The main thought going through my head as I was wheeled out on a stretcher was, “I can’t die yet, J’s name is not on the house.”

It began with the UTI. It was a pretty nasty one, and I had waited a couple weeks to hit up my urologist for medication, because she had driven it into my head that antibiotics are not something I should be constantly asking for. In order to prevent my particular colony of bacteriai becoming resistant, we needed to use antibiotics sparingly. When I finally ask for help, there was a huge mix-up with the actual medication. Rite aid didn’t have it, and they didn’t bother telling me that it went several days before I found out, and they dropped the ball ordering the medication. My infusion nurse wound up calling them to figure out what the fuck was going on, and they promised be medication would be ordered the next day and a rush would be put on filling it. They lied. They lost the medication order again. In the meantime, my doctor prescribed a different medication. I never did get that first script filled.

The practical upshot of this is that I had a UTI for almost a month before I got medication in me to get rid of it.

It was late Friday night, early Saturday morning about 2:00 A.m. Jay and I had just said good night and I was preparing for bed. I became aware that I was breathing kind of shallow. My breathing got worse to where I was struggling for breath and I figured I was having a panic attack; I asked my mom for Ativan and waited for it to kick in. It didn’t kick in. I asked her to sit with me and talk with me and distract me, but my breathing didn’t get any better. In fact it got worse. I was practically panting when I asked her to get J. He came in and assessed the situation and asked me if I wanted to go to the ER. While sitting there panicking, my brain had thought about going to the ER but it just brought on more panic. But at this point I can see that there was something else going on besides panic and indicated that he should call 911.

Breathe in. Breathe out. Breathe in. Breathe out. Breathe in breathe out.

Every breath was shallow and quick, I felt like I was getting just enough oxygen to maintain consciousness and not much more. I couldn’t think. Nothing beyond, I need to get a breath in me. The paramedic showed up and took their sweet time getting oxygen on me, despite me asking for it the moment they came through the door. I think they believed I was having a panic attack. The EMT kept asking me questions, but I couldn’t answer anything because I couldn’t talk and I tried to indicate that I couldn’t talk and I tried to indicate again. Please, oxygen. They checked my 02 level and I was hovering around 84%. They finally acquiesced that hey, maybe something was going on and put oxygen on me.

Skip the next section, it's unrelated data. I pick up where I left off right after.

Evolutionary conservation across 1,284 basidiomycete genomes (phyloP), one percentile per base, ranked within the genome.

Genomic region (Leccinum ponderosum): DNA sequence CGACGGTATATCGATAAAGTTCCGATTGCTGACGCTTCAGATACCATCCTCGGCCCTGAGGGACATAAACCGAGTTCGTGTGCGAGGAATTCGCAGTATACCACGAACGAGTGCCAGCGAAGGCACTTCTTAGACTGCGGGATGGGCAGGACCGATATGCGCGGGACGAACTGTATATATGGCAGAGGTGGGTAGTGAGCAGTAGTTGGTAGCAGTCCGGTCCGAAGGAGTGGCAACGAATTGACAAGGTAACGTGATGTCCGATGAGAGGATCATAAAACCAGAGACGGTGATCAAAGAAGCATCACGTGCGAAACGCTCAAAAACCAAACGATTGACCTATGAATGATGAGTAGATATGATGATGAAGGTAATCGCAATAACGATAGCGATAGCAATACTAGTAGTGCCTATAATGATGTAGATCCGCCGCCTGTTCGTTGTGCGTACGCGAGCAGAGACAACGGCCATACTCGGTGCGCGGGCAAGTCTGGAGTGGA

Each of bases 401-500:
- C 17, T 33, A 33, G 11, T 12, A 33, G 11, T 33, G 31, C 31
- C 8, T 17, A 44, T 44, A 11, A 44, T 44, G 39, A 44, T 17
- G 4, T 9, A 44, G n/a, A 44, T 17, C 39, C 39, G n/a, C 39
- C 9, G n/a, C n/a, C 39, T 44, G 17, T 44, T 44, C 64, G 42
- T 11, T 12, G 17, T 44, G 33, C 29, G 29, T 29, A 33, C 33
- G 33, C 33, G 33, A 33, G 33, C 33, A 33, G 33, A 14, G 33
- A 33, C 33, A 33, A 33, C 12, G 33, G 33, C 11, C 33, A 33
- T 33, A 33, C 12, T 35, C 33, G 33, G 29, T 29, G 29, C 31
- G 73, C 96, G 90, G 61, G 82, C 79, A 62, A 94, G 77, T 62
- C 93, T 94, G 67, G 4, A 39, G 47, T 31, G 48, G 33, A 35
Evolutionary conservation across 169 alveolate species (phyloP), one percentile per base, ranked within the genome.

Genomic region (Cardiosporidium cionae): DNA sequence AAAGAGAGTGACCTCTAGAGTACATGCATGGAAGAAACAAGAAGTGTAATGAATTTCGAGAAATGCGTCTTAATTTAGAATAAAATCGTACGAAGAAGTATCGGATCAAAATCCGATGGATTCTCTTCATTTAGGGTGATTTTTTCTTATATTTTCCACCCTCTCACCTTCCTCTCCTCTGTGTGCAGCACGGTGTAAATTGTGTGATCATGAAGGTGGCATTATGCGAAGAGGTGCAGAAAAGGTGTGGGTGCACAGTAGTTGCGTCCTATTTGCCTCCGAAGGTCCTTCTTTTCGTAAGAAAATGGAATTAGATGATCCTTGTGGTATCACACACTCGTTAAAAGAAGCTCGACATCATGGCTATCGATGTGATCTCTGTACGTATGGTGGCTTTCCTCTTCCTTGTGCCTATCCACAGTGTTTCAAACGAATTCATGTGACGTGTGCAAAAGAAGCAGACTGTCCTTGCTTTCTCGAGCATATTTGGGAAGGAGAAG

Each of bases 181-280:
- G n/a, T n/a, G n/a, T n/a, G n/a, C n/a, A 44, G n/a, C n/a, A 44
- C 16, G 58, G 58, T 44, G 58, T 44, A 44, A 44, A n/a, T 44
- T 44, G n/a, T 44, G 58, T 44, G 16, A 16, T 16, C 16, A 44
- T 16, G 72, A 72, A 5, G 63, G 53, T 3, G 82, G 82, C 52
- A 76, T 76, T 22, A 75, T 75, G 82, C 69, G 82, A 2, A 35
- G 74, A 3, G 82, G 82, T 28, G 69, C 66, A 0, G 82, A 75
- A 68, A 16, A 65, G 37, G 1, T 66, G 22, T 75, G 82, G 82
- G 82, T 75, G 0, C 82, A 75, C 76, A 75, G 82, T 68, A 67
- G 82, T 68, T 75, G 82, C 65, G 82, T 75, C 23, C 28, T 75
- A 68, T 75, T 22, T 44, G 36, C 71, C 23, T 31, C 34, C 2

It really didn’t help that much.

I don’t remember a lot about the ride in the back of the ambulance, only that I had to keep focusing on each new breath, I couldn’t lose consciousness, because then I would go unresponsive, and they wouldn’t try to revive me because I had told them not to with my POLST form. I couldn’t die because J’s name is not on that house. Once that’s settled I can die. But not before.

Breathe in. Breathe out. Breathe in. Breathe out. Remain conscious. Breathe in breathe out.

After the very bumpy ride, we arrived in the emergency room and I’m not entirely sure what medications they put in me, but whatever it was, combined with the BiPAP machine they put over my face, I began to breathe a little easier. Not great, but I felt like I wasn’t going to pass out at any given moment anymore. They cut my shirt off of me with my permission and asked even more questions. I was finally able to answer them, and supply information on my own. My O2 SATs or normally around 91, 92, but I have ALS so that’s normal for me. I have a UTI that is currently being treated, I am on day 3 of a seven day course. I experienced no symptoms at all up to this. It was a sudden shortness of breath with no lung problems before, no sickness, no pneumonia. They did a chest x-ray to verify that my lungs were clear. The rhythm of the BiPAP kept me going. Jay was there suddenly while the nurses worked around me, I took off my watch and handed it to him. I don’t think I’d ever seen him so worried or so scared. I think he calmed down once he saw that I was breathing better.

They spurned the IV the EMT had started, and stuck another one in my arm. Again I don’t know what drugs they gave me. A lot of this was happening over my head, medicine being done at me rather than with me. They said something about ” we’ll get you admitted first and then..”

Admitted. My first hospital stay. I guess if I’m going to do it, I’m going to do it properly. J had brought me my phone, to keep in contact with him as things turned up. Eventually though, they kicked him out and he went home to sleep.

I was in the hospital for a total of 4 days. During this time, we learned that this episode was probably brought on by the UTI. I didn’t quite understand the mechanism, but I knew from experience that every single time I get a UTI it leaves me weaker. Permanently. So it made sense to my brain that it was due to the UTI I was having issues. I cursed myself for not taking my problem to the doctor earlier. J cursed the doctor instead, for drilling it into my head that antibiotics weren’t something to be used right away.